PIMF Artistic Director and Co-Founder Kimberly Fisher has built a beautifully variegated career in music. In her earliest years, growing up in Edmonton, Alberta, she developed her violin playing under the tutelage of her father, Larry Fisher, while idolizing the special sound of The Philadelphia Orchestra on recordings at home. Growing up in a musical family and working hard from the start set a trajectory that brought her to study at the Curtis Institute, win a spot in The Philadelphia Orchestra, and ultimately attain the Peter A. Benoliel Chair as Principal Second Violinist. Throughout her life, Ms. Fisher has sown seeds of her pedagogical philosophy alongside her prestigious performance career, and even found time to grow a loving family of her own. In this article we will “meet the Artistic Director” as we explore her interests, accolades, philosophy, and pursuits.
Ms. Fisher first joined The Philadelphia Orchestra in 1992, but her responsibilities to the ensemble have not interfered with her ability to establish a rich performance career as a recitalist and chamber musician. Ms. Fisher has performed as a soloist with many orchestras around the world, including Canadian symphony orchestras in Vancouver and Victoria, while also frequently standing before her home team here in Philadelphia. Ms. Fisher currently plays on a 1782 Guadagnini violin given to her on loan from The Philadelphia Orchestra. She continues to teach students privately, and many of her students have gone on to prestigious music schools and found their ways into successful music careers.
A primary thread of her musical philosophy lies at the intersection of creativity and discipline. Ms. Fisher would articulate the formula to success in the development of a creative imagination bound by active pursuit of following through on ideas. Ms. Fisher encourages her students to “practice with purpose,” and although many of her students go on to have successful careers as musicians, she holds this philosophy integral to pan-disciplinary success. Ms. Fisher encourages her students to practice in front of a mirror, create performance opportunities for themselves (i.e. make arrangements at community venues or within familiar institutions,) and to practice playing through pieces without stopping to dwell on mistakes. She also encourages attendance at summer music camps, places which she notes provide huge potential for concentrated progress.
As fate would have it, Ms. Fisher found herself in the position to be at the helm of developing a summer music camp program. The earliest activity in the origination of the Philadelphia International Music Festival began as a makeshift supervised practice operation Ms. Fisher offered at her place of residence for students in her private studio. It just so happened that one of her students came from a family which had expertise and a track record in operating athletic summer camps, and thus the potential for the PIMF of today was born. Alongside President and Co-Founder Sandy Marcucci, the two have overseen the development of PIMF into a titanic presence on the international summer music education scene. In 2018, over 400 students gathered from around the world at Bryn Mawr College to pursue an intensive education in music in studying with members of The Philadelphia Orchestra. PIMF offers a multitude of programs which allow for the specialized development of musicians at all ages, skill levels, and of varied musical disciplines. More information about the programs at PIMF can be found here.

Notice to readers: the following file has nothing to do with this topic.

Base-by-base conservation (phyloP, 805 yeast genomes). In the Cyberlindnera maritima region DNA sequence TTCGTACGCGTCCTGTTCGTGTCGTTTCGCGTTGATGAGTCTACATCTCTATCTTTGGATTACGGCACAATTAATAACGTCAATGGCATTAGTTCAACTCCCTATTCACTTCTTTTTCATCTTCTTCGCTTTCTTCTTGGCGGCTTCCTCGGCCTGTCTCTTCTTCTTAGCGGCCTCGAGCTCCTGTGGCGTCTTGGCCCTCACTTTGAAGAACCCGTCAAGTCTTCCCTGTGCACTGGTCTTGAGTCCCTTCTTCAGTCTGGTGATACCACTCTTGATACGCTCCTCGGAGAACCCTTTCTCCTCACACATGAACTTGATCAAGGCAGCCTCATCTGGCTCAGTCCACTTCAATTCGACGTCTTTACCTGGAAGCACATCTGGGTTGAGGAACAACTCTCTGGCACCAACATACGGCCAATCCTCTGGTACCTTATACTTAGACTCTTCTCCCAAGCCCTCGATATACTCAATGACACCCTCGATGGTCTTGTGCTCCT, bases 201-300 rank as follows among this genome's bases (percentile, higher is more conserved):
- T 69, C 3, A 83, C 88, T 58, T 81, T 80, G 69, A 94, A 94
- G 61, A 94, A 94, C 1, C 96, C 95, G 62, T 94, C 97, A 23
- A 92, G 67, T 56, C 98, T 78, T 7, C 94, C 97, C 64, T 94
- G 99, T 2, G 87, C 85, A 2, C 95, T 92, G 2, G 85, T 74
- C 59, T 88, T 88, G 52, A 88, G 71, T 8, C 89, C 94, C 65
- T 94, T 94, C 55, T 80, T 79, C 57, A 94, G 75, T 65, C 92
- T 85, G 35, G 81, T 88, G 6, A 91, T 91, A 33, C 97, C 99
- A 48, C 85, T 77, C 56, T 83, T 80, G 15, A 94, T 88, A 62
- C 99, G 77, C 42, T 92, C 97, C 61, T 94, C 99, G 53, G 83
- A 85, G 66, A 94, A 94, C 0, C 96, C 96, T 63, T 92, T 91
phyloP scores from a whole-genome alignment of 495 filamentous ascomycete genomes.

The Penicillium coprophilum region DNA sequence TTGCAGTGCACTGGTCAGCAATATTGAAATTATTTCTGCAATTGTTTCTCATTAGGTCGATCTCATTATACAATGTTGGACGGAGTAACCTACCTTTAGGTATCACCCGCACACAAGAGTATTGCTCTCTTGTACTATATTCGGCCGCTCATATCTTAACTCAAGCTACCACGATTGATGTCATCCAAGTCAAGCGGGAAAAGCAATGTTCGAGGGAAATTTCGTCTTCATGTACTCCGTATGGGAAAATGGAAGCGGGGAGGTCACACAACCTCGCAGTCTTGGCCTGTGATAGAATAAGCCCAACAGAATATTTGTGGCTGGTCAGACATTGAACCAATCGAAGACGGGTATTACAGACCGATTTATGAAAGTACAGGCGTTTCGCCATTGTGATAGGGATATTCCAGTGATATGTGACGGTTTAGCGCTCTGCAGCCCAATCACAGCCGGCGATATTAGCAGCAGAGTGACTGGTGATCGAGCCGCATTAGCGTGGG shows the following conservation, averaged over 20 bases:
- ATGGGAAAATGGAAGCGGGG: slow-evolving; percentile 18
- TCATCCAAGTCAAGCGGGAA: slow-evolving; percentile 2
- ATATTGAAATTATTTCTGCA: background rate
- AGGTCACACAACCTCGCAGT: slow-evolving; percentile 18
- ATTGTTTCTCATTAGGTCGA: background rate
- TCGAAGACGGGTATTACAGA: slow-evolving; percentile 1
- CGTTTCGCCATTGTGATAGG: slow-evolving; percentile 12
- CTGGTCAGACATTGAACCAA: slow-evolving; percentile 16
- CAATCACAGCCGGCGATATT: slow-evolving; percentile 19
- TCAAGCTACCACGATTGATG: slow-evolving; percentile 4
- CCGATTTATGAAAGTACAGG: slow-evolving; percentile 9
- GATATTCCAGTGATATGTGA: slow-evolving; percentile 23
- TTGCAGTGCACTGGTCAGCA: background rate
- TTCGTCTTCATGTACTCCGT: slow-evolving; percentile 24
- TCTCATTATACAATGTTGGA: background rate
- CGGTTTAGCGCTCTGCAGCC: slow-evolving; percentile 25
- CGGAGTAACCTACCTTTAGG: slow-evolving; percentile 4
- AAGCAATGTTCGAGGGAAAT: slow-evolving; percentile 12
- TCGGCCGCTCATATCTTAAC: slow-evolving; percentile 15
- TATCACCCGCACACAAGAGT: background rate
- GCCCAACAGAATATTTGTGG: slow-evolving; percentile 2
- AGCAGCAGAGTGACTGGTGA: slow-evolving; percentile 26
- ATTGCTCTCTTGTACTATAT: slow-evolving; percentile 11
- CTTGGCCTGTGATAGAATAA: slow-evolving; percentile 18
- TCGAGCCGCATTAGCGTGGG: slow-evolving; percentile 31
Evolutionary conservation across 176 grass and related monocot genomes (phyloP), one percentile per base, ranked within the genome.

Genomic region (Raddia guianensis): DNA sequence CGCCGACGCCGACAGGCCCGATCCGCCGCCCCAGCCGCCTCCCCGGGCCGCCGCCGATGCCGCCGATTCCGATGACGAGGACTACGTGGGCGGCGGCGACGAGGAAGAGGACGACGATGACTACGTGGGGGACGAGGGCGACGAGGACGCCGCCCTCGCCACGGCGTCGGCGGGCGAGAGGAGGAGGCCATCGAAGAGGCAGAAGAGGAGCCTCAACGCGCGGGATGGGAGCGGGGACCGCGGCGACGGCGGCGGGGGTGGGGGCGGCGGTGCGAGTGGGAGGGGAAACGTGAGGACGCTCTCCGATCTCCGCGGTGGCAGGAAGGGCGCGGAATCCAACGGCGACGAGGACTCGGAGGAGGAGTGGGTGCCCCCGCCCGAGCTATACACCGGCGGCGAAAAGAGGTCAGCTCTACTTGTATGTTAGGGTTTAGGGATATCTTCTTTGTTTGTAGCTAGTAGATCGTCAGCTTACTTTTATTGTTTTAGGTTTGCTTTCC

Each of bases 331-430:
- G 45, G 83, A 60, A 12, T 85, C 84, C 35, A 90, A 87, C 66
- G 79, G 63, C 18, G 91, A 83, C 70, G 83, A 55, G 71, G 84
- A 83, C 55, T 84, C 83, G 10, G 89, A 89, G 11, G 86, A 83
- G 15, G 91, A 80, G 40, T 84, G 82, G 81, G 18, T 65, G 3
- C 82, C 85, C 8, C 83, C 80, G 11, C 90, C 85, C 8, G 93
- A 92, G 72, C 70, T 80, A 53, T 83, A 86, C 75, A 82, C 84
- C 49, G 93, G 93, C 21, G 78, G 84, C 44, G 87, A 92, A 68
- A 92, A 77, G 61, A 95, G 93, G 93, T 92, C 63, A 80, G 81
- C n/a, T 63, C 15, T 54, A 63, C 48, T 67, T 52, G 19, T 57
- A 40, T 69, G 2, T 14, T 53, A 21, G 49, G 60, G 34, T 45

Ms. Fisher’s interests outside of music are focused on her family. She loves to travel with her family, and engages in a variety of pursuits, including making mosaic art with her husband and keeping tabs on the professional tennis circuit. Ms. Fisher is a connoisseur of fine food, and keeps a running list of world class restaurants and chefs that she would love to experience in her travels.
On a career in music, Ms. Fisher says, “When most people say I’m going to become a musician, it is a leap of faith. It’s who I am, it’s what I am supposed to do. When you choose to become a musician, rather than choose a career, it’s who you are. It’s who you become.” Ms. Fisher’s laudable career is the result of her leap of faith and adherence to her ideals of consistent, thoughtful practice. In 2017, she received the C. Hartman Kuhn Award from The Philadelphia Orchestra – an award which nods to the quality of being and professionalism of the recipient, and how this character reflects positively on the orchestral organization as a whole. As with most super-humans, Ms. Fisher appears to be able to “do it all,” as she maintains active relationships with students of the past as well as the families she has come into contact with through various seminars, master classes, and her teaching at PIMF every summer. Are you an aspiring violinist? Perhaps it’s time that you got to know Kimberly Fisher a little bit better… and there’s no better place to get your introduction than at the Philadelphia International Music Festival.